The following article is the fourth in the series by Paul K. Ainsworth, a Tennis Parent in the UK (click here to go to his blog) and author of six education books who has given me permission to reprint the series here. Click here to follow him on Twitter.
Do you ever wonder what is it that makes children stop competing in tennis? You might look around at tournament fields in the second year of under 12’s or in under 14s and think where are all those children who used to enter competitions. You might be the parent of a younger child who is being asked to play up in AEGON under 12s or 14s and again wonder were have the older players all gone.
There are many reasons why children stop competing; different children will have stopped for a range of reasons. I think one of the key reasons is having played too many tight matches as eventually children can just lose the resilience.
Last week one of the major sporting events of the year was the World Heavy weight title fight between the young prince, Anthony Joshua, and the aging lion, Wladimir Klitschko. We all know the result, that Joshua stopped Klitschko in round 11 with a barrage of blows. However, what was most surprising was how competitive Klitschko was at the age of 41.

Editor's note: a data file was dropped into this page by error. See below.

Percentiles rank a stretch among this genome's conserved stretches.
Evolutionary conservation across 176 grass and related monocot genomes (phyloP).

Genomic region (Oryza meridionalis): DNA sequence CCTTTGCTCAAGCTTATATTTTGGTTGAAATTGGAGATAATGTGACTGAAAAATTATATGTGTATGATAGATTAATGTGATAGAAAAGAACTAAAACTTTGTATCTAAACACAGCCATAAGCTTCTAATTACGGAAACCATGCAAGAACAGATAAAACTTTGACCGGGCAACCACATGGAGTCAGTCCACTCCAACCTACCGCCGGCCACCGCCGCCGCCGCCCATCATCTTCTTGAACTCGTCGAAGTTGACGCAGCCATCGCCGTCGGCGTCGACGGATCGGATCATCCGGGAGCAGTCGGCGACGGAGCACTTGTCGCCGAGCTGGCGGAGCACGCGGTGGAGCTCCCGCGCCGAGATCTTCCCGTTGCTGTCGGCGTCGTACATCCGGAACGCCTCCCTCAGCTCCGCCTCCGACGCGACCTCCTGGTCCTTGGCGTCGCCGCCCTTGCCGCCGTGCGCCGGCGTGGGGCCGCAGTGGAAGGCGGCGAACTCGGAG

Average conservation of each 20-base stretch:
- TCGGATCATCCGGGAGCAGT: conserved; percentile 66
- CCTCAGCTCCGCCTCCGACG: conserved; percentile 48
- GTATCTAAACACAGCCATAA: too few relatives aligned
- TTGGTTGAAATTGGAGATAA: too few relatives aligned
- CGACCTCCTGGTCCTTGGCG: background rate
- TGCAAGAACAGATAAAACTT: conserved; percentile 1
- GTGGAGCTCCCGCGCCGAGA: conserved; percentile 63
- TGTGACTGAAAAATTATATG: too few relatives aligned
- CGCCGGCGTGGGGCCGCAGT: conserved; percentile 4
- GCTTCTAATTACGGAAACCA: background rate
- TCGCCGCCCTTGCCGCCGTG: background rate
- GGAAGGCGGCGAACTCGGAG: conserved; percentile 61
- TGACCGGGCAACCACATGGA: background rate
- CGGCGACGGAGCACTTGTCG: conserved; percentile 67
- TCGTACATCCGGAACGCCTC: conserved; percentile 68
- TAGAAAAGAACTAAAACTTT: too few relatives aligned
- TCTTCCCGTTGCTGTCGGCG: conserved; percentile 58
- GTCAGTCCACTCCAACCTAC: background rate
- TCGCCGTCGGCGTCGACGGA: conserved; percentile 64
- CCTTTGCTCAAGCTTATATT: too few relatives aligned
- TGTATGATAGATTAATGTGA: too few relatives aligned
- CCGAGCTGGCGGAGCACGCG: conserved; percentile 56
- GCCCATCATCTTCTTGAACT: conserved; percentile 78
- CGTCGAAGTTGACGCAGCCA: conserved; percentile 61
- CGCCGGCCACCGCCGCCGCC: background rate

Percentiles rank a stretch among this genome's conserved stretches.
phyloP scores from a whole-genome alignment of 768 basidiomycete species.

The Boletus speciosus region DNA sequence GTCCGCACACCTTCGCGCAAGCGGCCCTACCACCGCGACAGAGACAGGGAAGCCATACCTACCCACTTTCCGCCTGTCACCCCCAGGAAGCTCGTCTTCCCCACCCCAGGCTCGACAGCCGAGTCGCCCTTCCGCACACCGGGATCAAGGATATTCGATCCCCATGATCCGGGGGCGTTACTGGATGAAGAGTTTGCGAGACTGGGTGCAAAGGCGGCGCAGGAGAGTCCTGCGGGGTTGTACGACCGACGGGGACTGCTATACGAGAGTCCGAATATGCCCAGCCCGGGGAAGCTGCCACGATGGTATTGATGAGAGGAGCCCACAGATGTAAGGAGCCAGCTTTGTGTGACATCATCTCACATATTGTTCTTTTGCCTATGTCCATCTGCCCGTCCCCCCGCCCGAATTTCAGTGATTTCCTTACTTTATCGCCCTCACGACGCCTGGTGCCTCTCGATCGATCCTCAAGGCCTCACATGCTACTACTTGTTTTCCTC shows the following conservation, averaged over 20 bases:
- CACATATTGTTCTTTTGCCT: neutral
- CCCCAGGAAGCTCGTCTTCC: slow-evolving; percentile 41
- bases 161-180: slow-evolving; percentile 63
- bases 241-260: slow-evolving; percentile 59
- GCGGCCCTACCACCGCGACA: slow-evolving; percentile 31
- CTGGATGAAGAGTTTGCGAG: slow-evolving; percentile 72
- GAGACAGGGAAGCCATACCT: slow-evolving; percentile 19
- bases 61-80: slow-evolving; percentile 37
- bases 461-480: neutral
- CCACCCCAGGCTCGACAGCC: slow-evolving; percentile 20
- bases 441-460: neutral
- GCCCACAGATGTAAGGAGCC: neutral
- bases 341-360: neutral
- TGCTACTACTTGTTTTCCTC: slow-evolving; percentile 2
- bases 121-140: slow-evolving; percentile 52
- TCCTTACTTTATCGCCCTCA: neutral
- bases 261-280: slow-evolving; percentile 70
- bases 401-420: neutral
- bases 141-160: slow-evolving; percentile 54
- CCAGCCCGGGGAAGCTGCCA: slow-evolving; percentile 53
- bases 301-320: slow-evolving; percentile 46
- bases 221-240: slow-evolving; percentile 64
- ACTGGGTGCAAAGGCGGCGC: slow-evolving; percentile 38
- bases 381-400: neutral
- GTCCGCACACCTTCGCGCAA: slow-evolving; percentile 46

I think the key to this was that whilst Klitschko has fought 64 times and lost five times, he has not been in too many ‘wars’, fights where the two combatants had fought toe to toe. He has also been well managed in that his fights have been spread out over the years.
The result of this careful management is that Klitschko has not lost his resilience and as we saw last Saturday he could give an excellent account of himself against a much younger man.
In the world of junior tennis, I think as parents we have to try and guard our children from too many very tight losses. These are the equivalent of the toe to toe slug fests. I think the match a child loses 4-0, 4-1 does not have a massive impact on the child. Instead those two-hour matches with the result of 5-4,3-5, 12-10, those are the ones that really affect your child and too many can make them not want to compete.
So if your child is the type of player who has lots of tight matches, perhaps the advice is not to play as many competitions as the child who either wins or loses easily does. It’s the not the number of matches they play, instead it’s the number of wars they have, which really have the long-term impact on a child.